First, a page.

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Money saving tips for your new country

Need a change? A growing number of British citizens are looking outside of the UK for career and growth opportunities as well as somewhere to retire.

But before you start researching flight costs or deciding where to settle, take a step back and consider the financial implications of leaving the UK. Jetting off abroad without a solid financial plan could result in negative consequences, from failing to find somewhere to live to being unable to return home quickly in an emergency.

Furthermore, if you don’t plan ahead from the get-go, you could experience surprising financial complications upon returning to the UK. With this in mind, here’s our advice on making the most of your move overseas:

Save before you leave – Never underestimate the need for sufficient savings – ideally 7-9 months’ worth of living expenses prior to your departure. The exact amount you will need though will obviously vary depending upon your job, lifestyle, family status and the current exchange rate, amongst other factors. You should also plan, not only for the costs of moving overseas, but for the costs of repatriation should it all go wrong. But what if you find yourself having to move abroad before reaching your savings target? We would recommend that at a minimum you should possess the funds to cover your housing costs, including emergency health care and repatriation expenses.

Stick to your budget – Having a healthy savings account is obviously advisable but if you don’t have an accurate sense of the cost of living in your host country, you could spend it faster than anticipated. Before your departure, identify the costs of housing, food, education, entertainment, transportation, utilities and insurance then create a monthly budget based upon your income and projected expenditures.

Research your banking options – Expats heading to countries with less developed financial systems should prepare to stigmatise any prospective banking offer. Verify whether your deposit will be guaranteed and by whom. If your new country’s government guarantees the accounts, consider the stability of that government. Should the guarantor be a private organisation, research the solidity and reputation of the organisation and confirm that private banks in your new country allows British citizens to open a bank account.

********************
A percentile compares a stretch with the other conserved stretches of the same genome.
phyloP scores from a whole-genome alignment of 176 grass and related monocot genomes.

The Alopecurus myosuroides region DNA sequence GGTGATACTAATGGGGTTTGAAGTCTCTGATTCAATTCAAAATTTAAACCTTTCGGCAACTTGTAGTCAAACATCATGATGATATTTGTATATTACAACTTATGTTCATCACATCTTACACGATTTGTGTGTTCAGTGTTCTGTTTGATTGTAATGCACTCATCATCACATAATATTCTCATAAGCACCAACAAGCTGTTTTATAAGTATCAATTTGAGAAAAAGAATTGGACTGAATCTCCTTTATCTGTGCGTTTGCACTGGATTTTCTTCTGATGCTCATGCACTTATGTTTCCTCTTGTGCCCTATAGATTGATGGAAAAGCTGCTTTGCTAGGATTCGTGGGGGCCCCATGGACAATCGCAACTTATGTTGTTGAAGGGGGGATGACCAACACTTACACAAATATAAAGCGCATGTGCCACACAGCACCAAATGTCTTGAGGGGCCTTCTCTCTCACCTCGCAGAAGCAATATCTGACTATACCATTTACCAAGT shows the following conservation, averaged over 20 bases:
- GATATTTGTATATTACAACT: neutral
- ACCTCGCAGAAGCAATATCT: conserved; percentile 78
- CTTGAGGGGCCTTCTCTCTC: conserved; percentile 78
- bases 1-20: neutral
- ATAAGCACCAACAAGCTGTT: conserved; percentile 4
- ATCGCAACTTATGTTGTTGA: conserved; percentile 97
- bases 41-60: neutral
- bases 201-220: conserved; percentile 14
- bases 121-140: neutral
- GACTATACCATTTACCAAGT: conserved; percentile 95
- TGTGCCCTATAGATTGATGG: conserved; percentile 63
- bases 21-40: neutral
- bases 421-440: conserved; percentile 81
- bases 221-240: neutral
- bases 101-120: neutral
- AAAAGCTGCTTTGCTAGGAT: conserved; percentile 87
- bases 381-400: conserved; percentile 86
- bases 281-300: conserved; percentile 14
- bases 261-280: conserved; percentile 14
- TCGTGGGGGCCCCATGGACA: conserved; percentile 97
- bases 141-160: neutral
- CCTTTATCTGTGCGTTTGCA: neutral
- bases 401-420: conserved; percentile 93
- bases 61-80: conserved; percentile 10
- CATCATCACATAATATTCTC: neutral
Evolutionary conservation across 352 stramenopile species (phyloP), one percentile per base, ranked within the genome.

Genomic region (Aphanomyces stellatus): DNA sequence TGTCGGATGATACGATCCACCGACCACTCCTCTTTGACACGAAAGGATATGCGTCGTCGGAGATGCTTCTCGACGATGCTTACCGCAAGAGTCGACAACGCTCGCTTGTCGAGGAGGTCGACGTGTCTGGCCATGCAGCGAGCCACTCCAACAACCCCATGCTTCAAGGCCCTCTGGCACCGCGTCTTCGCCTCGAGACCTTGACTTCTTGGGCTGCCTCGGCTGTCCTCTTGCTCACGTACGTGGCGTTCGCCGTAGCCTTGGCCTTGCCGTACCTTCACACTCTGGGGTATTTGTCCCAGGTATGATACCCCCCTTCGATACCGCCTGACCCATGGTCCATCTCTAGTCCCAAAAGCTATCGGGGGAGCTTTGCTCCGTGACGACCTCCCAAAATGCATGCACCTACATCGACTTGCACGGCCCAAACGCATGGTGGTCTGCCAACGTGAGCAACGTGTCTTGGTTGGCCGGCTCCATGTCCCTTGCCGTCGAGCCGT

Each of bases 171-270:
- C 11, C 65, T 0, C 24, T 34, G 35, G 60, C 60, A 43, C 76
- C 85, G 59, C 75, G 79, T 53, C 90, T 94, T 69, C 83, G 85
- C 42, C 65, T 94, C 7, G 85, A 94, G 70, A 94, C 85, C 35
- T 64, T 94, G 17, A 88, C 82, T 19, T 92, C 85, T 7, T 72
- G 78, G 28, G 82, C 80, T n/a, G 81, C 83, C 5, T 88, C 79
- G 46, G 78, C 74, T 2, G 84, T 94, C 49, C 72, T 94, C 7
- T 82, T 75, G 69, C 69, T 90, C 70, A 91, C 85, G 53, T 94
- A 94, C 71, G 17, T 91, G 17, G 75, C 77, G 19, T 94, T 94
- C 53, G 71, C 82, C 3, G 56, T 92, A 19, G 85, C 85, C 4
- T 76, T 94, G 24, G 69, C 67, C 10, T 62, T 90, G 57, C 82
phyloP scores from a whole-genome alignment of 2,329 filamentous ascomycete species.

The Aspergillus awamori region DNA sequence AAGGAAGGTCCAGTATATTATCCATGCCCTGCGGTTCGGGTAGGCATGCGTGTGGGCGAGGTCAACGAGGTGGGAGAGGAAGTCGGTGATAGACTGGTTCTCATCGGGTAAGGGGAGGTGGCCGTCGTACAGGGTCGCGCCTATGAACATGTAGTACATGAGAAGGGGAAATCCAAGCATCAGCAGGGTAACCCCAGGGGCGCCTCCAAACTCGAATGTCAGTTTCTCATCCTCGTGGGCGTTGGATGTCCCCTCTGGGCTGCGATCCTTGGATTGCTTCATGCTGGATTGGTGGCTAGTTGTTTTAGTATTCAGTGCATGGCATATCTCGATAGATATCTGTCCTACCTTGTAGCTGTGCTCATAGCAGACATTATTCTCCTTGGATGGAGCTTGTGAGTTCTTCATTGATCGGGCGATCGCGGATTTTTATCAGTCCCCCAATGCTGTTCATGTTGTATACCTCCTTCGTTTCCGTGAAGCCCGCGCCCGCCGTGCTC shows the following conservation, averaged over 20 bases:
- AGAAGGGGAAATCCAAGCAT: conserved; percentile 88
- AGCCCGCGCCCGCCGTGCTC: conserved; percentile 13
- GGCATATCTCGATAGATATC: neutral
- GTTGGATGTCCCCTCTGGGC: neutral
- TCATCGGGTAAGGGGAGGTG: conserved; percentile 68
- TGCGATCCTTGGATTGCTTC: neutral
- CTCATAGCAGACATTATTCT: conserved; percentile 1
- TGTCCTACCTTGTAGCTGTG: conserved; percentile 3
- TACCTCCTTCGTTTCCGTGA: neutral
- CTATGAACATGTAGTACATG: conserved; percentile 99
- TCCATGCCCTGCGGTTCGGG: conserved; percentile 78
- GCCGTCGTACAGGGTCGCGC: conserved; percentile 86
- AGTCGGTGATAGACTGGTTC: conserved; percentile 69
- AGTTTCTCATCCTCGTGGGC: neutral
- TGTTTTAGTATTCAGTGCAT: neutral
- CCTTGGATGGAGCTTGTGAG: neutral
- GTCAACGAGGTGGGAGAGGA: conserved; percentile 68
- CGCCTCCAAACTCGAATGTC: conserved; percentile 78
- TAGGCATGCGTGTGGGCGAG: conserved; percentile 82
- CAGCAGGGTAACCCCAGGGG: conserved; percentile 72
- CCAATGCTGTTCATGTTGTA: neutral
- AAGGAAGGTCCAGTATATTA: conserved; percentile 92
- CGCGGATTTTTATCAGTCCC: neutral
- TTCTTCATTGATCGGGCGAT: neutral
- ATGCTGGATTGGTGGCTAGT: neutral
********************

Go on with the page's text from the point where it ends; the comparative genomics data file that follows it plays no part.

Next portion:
Set-up a bank account early – When possible, initiate the application process well in advance of your departure. Although you may find it difficult to open an account before arriving in your host country, identify and collect all the relevant documents that you require to get started. Delays in opening a bank account can cause unexpected financial stress and you may encounter difficulties finding housing, obtaining a credit card, mobile phone as well as cashing cheques.

Tax considerations – If you think moving overseas will help you escape from debt then think again. Most countries require citizens to file tax returns and pay taxes when residing abroad, even if they also file a return in their home country. State taxes may also apply if you’re renting or selling your home while abroad so given the complexity of these issues, make sure you discuss your situation with a qualified advisor or accountant before you leave.

Are you hoping to retire abroad? – Never forget to save some extra funds for your twilight years. Those people with a pension should contribute to the plan while abroad. If company policy excludes expats, ask if the plan can be amended to allow expat participation.

The importance of maintaining a healthy credit score – Although you may be proud of your credit score when you leave the UK, should you live overseas for an extended period, that score could disappear, which may lead to trouble when you return home.

Many people decide to move home after a few years abroad, wanting to buy a new car or home but are surprised to find out they have no credit score and cannot buy until they re-establish their credit. Lucky for you, the solution is simple; remember to use a UK credit card a few times a year. For example, you could purchase a couple of books or DVDs from online retailers, and make sure you settle your debt on time; this will make sure your score is kept on track.

PSS International removals is a family run company and our desire is to ensure your family receive a friendly, professional and stress free overseas move. We have specialised in international removals for over 32 years, so whether you are planning on sending a full or part household removal, excess baggage or a vehicle we recognise the importance in ensuring that our customers receive the same level of care and attention that we would expect ourselves.

Contact us now for a free estimators survey, online moving and baggage quote: http://www.pssremovals.com/

Published September 7th, 2015 by PSS International Removals
Posted to Expat Blog

1 Comment

Catherine Broughton

You have missed out something important - rules and regulations for setting up business are differnet and on the continent there is little in the way of lateral thinking. What you can do in complete freedom in the Uk for some inexplicable reason becomes illegal in France, That alone should make you think twice.

Posted October 16th, 2015

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